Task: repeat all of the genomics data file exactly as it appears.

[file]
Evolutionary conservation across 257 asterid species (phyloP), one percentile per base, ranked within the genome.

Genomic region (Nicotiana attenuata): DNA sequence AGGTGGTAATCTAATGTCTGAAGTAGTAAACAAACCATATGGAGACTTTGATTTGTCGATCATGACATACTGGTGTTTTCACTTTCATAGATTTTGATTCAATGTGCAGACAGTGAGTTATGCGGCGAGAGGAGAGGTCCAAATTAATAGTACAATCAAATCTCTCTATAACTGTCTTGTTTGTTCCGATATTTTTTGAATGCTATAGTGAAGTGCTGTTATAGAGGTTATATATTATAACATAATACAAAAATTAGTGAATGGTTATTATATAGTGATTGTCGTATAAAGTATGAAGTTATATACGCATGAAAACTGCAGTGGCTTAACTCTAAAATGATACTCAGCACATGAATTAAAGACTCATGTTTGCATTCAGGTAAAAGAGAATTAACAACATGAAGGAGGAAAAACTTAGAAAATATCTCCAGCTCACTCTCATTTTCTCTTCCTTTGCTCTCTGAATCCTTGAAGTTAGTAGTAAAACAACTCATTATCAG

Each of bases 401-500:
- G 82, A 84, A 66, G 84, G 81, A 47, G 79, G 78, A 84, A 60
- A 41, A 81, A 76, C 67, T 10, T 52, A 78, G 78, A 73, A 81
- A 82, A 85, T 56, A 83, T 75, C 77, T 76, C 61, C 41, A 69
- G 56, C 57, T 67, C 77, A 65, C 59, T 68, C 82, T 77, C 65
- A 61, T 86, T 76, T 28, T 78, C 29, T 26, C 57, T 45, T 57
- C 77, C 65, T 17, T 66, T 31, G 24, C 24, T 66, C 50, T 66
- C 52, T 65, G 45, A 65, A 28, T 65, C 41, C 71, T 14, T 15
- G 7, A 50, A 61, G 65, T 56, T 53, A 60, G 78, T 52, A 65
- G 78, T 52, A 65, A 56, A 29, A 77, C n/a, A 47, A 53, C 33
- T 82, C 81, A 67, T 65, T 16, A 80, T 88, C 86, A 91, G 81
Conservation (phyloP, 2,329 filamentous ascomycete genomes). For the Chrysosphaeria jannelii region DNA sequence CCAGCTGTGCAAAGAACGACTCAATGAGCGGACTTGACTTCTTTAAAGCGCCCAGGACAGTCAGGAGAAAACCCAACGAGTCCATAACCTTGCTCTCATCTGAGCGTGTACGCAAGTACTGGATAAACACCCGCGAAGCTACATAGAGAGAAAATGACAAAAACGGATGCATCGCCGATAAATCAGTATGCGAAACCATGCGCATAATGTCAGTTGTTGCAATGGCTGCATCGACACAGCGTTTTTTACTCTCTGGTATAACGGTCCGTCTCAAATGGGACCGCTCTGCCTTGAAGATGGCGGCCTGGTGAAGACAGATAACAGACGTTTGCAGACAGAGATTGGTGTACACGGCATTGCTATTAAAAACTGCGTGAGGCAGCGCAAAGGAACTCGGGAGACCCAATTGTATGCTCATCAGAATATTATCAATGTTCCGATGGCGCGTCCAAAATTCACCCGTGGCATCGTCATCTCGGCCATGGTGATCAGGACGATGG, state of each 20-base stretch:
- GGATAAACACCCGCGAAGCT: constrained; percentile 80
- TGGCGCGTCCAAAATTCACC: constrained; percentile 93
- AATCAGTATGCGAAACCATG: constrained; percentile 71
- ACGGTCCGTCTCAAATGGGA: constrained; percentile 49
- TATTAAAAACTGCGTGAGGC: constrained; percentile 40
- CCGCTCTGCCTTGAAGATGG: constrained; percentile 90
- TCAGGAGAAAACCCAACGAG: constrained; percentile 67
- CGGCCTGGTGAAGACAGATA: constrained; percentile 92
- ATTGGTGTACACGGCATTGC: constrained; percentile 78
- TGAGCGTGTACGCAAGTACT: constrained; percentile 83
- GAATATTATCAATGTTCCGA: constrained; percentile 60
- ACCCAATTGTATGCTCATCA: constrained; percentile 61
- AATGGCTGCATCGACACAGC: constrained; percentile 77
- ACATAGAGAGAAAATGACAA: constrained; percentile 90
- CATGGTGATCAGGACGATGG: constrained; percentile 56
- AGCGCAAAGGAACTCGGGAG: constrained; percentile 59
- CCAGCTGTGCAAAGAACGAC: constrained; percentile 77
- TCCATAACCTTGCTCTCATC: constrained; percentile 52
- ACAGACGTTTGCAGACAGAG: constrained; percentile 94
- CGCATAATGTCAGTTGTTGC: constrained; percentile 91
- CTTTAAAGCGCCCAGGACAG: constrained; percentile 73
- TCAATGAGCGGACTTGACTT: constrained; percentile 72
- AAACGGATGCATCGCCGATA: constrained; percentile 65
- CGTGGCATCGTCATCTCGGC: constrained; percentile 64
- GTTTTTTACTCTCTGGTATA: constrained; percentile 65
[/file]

Evolutionary conservation across 257 asterid species (phyloP), one percentile per base, ranked within the genome.

Genomic region (Nicotiana attenuata): DNA sequence AGGTGGTAATCTAATGTCTGAAGTAGTAAACAAACCATATGGAGACTTTGATTTGTCGATCATGACATACTGGTGTTTTCACTTTCATAGATTTTGATTCAATGTGCAGACAGTGAGTTATGCGGCGAGAGGAGAGGTCCAAATTAATAGTACAATCAAATCTCTCTATAACTGTCTTGTTTGTTCCGATATTTTTTGAATGCTATAGTGAAGTGCTGTTATAGAGGTTATATATTATAACATAATACAAAAATTAGTGAATGGTTATTATATAGTGATTGTCGTATAAAGTATGAAGTTATATACGCATGAAAACTGCAGTGGCTTAACTCTAAAATGATACTCAGCACATGAATTAAAGACTCATGTTTGCATTCAGGTAAAAGAGAATTAACAACATGAAGGAGGAAAAACTTAGAAAATATCTCCAGCTCACTCTCATTTTCTCTTCCTTTGCTCTCTGAATCCTTGAAGTTAGTAGTAAAACAACTCATTATCAG

Each of bases 401-500:
- G 82, A 84, A 66, G 84, G 81, A 47, G 79, G 78, A 84, A 60
- A 41, A 81, A 76, C 67, T 10, T 52, A 78, G 78, A 73, A 81
- A 82, A 85, T 56, A 83, T 75, C 77, T 76, C 61, C 41, A 69
- G 56, C 57, T 67, C 77, A 65, C 59, T 68, C 82, T 77, C 65
- A 61, T 86, T 76, T 28, T 78, C 29, T 26, C 57, T 45, T 57
- C 77, C 65, T 17, T 66, T 31, G 24, C 24, T 66, C 50, T 66
- C 52, T 65, G 45, A 65, A 28, T 65, C 41, C 71, T 14, T 15
- G 7, A 50, A 61, G 65, T 56, T 53, A 60, G 78, T 52, A 65
- G 78, T 52, A 65, A 56, A 29, A 77, C n/a, A 47, A 53, C 33
- T 82, C 81, A 67, T 65, T 16, A 80, T 88, C 86, A 91, G 81
Conservation (phyloP, 2,329 filamentous ascomycete genomes). For the Chrysosphaeria jannelii region DNA sequence CCAGCTGTGCAAAGAACGACTCAATGAGCGGACTTGACTTCTTTAAAGCGCCCAGGACAGTCAGGAGAAAACCCAACGAGTCCATAACCTTGCTCTCATCTGAGCGTGTACGCAAGTACTGGATAAACACCCGCGAAGCTACATAGAGAGAAAATGACAAAAACGGATGCATCGCCGATAAATCAGTATGCGAAACCATGCGCATAATGTCAGTTGTTGCAATGGCTGCATCGACACAGCGTTTTTTACTCTCTGGTATAACGGTCCGTCTCAAATGGGACCGCTCTGCCTTGAAGATGGCGGCCTGGTGAAGACAGATAACAGACGTTTGCAGACAGAGATTGGTGTACACGGCATTGCTATTAAAAACTGCGTGAGGCAGCGCAAAGGAACTCGGGAGACCCAATTGTATGCTCATCAGAATATTATCAATGTTCCGATGGCGCGTCCAAAATTCACCCGTGGCATCGTCATCTCGGCCATGGTGATCAGGACGATGG, state of each 20-base stretch:
- GGATAAACACCCGCGAAGCT: constrained; percentile 80
- TGGCGCGTCCAAAATTCACC: constrained; percentile 93
- AATCAGTATGCGAAACCATG: constrained; percentile 71
- ACGGTCCGTCTCAAATGGGA: constrained; percentile 49
- TATTAAAAACTGCGTGAGGC: constrained; percentile 40
- CCGCTCTGCCTTGAAGATGG: constrained; percentile 90
- TCAGGAGAAAACCCAACGAG: constrained; percentile 67
- CGGCCTGGTGAAGACAGATA: constrained; percentile 92
- ATTGGTGTACACGGCATTGC: constrained; percentile 78
- TGAGCGTGTACGCAAGTACT: constrained; percentile 83
- GAATATTATCAATGTTCCGA: constrained; percentile 60
- ACCCAATTGTATGCTCATCA: constrained; percentile 61
- AATGGCTGCATCGACACAGC: constrained; percentile 77
- ACATAGAGAGAAAATGACAA: constrained; percentile 90
- CATGGTGATCAGGACGATGG: constrained; percentile 56
- AGCGCAAAGGAACTCGGGAG: constrained; percentile 59
- CCAGCTGTGCAAAGAACGAC: constrained; percentile 77
- TCCATAACCTTGCTCTCATC: constrained; percentile 52
- ACAGACGTTTGCAGACAGAG: constrained; percentile 94
- CGCATAATGTCAGTTGTTGC: constrained; percentile 91
- CTTTAAAGCGCCCAGGACAG: constrained; percentile 73
- TCAATGAGCGGACTTGACTT: constrained; percentile 72
- AAACGGATGCATCGCCGATA: constrained; percentile 65
- CGTGGCATCGTCATCTCGGC: constrained; percentile 64
- GTTTTTTACTCTCTGGTATA: constrained; percentile 65